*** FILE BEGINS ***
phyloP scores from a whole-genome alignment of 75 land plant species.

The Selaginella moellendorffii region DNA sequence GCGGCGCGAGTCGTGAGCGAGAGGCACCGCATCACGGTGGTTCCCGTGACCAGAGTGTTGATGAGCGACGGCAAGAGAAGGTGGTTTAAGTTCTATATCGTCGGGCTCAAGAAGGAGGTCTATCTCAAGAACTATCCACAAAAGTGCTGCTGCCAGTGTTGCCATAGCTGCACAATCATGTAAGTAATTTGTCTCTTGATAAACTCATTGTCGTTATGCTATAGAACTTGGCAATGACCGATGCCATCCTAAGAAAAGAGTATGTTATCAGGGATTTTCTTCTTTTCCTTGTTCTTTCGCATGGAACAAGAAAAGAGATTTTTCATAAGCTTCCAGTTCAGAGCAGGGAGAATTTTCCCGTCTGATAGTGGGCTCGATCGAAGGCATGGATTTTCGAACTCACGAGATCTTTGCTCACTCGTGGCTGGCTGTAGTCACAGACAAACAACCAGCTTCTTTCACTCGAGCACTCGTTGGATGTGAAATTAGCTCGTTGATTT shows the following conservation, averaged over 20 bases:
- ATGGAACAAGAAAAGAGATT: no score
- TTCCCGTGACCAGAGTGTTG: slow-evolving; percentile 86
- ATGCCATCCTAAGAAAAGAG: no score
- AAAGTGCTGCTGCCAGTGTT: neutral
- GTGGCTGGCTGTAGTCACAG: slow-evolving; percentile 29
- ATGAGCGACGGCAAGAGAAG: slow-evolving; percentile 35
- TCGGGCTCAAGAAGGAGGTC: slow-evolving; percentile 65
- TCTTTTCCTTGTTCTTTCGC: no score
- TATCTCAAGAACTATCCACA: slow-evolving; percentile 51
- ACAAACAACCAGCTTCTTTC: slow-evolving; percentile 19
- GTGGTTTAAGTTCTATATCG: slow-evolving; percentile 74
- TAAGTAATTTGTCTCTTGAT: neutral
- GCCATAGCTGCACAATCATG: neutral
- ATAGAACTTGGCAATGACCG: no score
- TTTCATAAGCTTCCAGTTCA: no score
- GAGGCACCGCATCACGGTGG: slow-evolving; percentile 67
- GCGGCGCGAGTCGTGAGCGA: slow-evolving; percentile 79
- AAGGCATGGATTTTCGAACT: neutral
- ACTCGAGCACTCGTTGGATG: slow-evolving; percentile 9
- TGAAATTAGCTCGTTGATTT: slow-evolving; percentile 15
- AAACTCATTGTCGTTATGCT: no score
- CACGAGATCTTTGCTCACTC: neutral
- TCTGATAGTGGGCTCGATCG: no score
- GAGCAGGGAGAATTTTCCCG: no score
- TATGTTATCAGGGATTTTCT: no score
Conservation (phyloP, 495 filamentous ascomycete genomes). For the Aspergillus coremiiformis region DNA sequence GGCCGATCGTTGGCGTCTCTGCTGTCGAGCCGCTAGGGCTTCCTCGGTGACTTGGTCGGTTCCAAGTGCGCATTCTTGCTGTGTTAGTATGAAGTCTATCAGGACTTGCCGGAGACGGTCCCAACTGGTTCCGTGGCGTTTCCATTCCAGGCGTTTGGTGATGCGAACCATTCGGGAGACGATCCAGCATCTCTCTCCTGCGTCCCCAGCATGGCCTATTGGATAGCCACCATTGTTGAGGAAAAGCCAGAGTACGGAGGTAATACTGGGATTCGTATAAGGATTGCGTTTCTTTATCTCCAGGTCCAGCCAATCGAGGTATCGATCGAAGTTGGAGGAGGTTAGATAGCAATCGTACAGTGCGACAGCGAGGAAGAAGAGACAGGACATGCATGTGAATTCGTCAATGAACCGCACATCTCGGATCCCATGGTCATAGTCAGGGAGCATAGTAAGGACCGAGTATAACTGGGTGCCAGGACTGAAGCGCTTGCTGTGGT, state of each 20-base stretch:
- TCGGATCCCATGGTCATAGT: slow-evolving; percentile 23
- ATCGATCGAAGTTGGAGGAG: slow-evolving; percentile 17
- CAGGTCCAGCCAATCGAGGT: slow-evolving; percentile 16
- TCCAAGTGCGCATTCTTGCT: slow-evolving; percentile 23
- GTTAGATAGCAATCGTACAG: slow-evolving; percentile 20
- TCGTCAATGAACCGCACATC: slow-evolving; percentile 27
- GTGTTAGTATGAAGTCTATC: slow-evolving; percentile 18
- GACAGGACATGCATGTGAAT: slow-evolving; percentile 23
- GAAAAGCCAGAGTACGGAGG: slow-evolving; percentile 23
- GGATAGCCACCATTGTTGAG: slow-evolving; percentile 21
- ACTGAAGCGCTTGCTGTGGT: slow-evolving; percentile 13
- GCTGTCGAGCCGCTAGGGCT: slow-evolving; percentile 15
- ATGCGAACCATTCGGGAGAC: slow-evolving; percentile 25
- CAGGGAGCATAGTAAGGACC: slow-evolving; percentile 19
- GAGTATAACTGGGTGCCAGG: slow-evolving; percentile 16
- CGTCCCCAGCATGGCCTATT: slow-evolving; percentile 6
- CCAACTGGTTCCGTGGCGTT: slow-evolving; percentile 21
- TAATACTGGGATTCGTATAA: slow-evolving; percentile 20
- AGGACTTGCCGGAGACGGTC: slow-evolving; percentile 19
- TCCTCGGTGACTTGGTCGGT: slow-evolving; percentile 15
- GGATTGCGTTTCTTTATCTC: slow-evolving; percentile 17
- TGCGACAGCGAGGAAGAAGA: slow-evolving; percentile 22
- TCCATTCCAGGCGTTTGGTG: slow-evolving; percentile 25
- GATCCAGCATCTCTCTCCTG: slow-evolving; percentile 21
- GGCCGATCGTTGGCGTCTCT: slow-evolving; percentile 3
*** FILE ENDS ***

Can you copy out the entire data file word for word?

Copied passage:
phyloP scores from a whole-genome alignment of 75 land plant species.

The Selaginella moellendorffii region DNA sequence GCGGCGCGAGTCGTGAGCGAGAGGCACCGCATCACGGTGGTTCCCGTGACCAGAGTGTTGATGAGCGACGGCAAGAGAAGGTGGTTTAAGTTCTATATCGTCGGGCTCAAGAAGGAGGTCTATCTCAAGAACTATCCACAAAAGTGCTGCTGCCAGTGTTGCCATAGCTGCACAATCATGTAAGTAATTTGTCTCTTGATAAACTCATTGTCGTTATGCTATAGAACTTGGCAATGACCGATGCCATCCTAAGAAAAGAGTATGTTATCAGGGATTTTCTTCTTTTCCTTGTTCTTTCGCATGGAACAAGAAAAGAGATTTTTCATAAGCTTCCAGTTCAGAGCAGGGAGAATTTTCCCGTCTGATAGTGGGCTCGATCGAAGGCATGGATTTTCGAACTCACGAGATCTTTGCTCACTCGTGGCTGGCTGTAGTCACAGACAAACAACCAGCTTCTTTCACTCGAGCACTCGTTGGATGTGAAATTAGCTCGTTGATTT shows the following conservation, averaged over 20 bases:
- ATGGAACAAGAAAAGAGATT: no score
- TTCCCGTGACCAGAGTGTTG: slow-evolving; percentile 86
- ATGCCATCCTAAGAAAAGAG: no score
- AAAGTGCTGCTGCCAGTGTT: neutral
- GTGGCTGGCTGTAGTCACAG: slow-evolving; percentile 29
- ATGAGCGACGGCAAGAGAAG: slow-evolving; percentile 35
- TCGGGCTCAAGAAGGAGGTC: slow-evolving; percentile 65
- TCTTTTCCTTGTTCTTTCGC: no score
- TATCTCAAGAACTATCCACA: slow-evolving; percentile 51
- ACAAACAACCAGCTTCTTTC: slow-evolving; percentile 19
- GTGGTTTAAGTTCTATATCG: slow-evolving; percentile 74
- TAAGTAATTTGTCTCTTGAT: neutral
- GCCATAGCTGCACAATCATG: neutral
- ATAGAACTTGGCAATGACCG: no score
- TTTCATAAGCTTCCAGTTCA: no score
- GAGGCACCGCATCACGGTGG: slow-evolving; percentile 67
- GCGGCGCGAGTCGTGAGCGA: slow-evolving; percentile 79
- AAGGCATGGATTTTCGAACT: neutral
- ACTCGAGCACTCGTTGGATG: slow-evolving; percentile 9
- TGAAATTAGCTCGTTGATTT: slow-evolving; percentile 15
- AAACTCATTGTCGTTATGCT: no score
- CACGAGATCTTTGCTCACTC: neutral
- TCTGATAGTGGGCTCGATCG: no score
- GAGCAGGGAGAATTTTCCCG: no score
- TATGTTATCAGGGATTTTCT: no score
Conservation (phyloP, 495 filamentous ascomycete genomes). For the Aspergillus coremiiformis region DNA sequence GGCCGATCGTTGGCGTCTCTGCTGTCGAGCCGCTAGGGCTTCCTCGGTGACTTGGTCGGTTCCAAGTGCGCATTCTTGCTGTGTTAGTATGAAGTCTATCAGGACTTGCCGGAGACGGTCCCAACTGGTTCCGTGGCGTTTCCATTCCAGGCGTTTGGTGATGCGAACCATTCGGGAGACGATCCAGCATCTCTCTCCTGCGTCCCCAGCATGGCCTATTGGATAGCCACCATTGTTGAGGAAAAGCCAGAGTACGGAGGTAATACTGGGATTCGTATAAGGATTGCGTTTCTTTATCTCCAGGTCCAGCCAATCGAGGTATCGATCGAAGTTGGAGGAGGTTAGATAGCAATCGTACAGTGCGACAGCGAGGAAGAAGAGACAGGACATGCATGTGAATTCGTCAATGAACCGCACATCTCGGATCCCATGGTCATAGTCAGGGAGCATAGTAAGGACCGAGTATAACTGGGTGCCAGGACTGAAGCGCTTGCTGTGGT, state of each 20-base stretch:
- TCGGATCCCATGGTCATAGT: slow-evolving; percentile 23
- ATCGATCGAAGTTGGAGGAG: slow-evolving; percentile 17
- CAGGTCCAGCCAATCGAGGT: slow-evolving; percentile 16
- TCCAAGTGCGCATTCTTGCT: slow-evolving; percentile 23
- GTTAGATAGCAATCGTACAG: slow-evolving; percentile 20
- TCGTCAATGAACCGCACATC: slow-evolving; percentile 27
- GTGTTAGTATGAAGTCTATC: slow-evolving; percentile 18
- GACAGGACATGCATGTGAAT: slow-evolving; percentile 23
- GAAAAGCCAGAGTACGGAGG: slow-evolving; percentile 23
- GGATAGCCACCATTGTTGAG: slow-evolving; percentile 21
- ACTGAAGCGCTTGCTGTGGT: slow-evolving; percentile 13
- GCTGTCGAGCCGCTAGGGCT: slow-evolving; percentile 15
- ATGCGAACCATTCGGGAGAC: slow-evolving; percentile 25
- CAGGGAGCATAGTAAGGACC: slow-evolving; percentile 19
- GAGTATAACTGGGTGCCAGG: slow-evolving; percentile 16
- CGTCCCCAGCATGGCCTATT: slow-evolving; percentile 6
- CCAACTGGTTCCGTGGCGTT: slow-evolving; percentile 21
- TAATACTGGGATTCGTATAA: slow-evolving; percentile 20
- AGGACTTGCCGGAGACGGTC: slow-evolving; percentile 19
- TCCTCGGTGACTTGGTCGGT: slow-evolving; percentile 15
- GGATTGCGTTTCTTTATCTC: slow-evolving; percentile 17
- TGCGACAGCGAGGAAGAAGA: slow-evolving; percentile 22
- TCCATTCCAGGCGTTTGGTG: slow-evolving; percentile 25
- GATCCAGCATCTCTCTCCTG: slow-evolving; percentile 21
- GGCCGATCGTTGGCGTCTCT: slow-evolving; percentile 3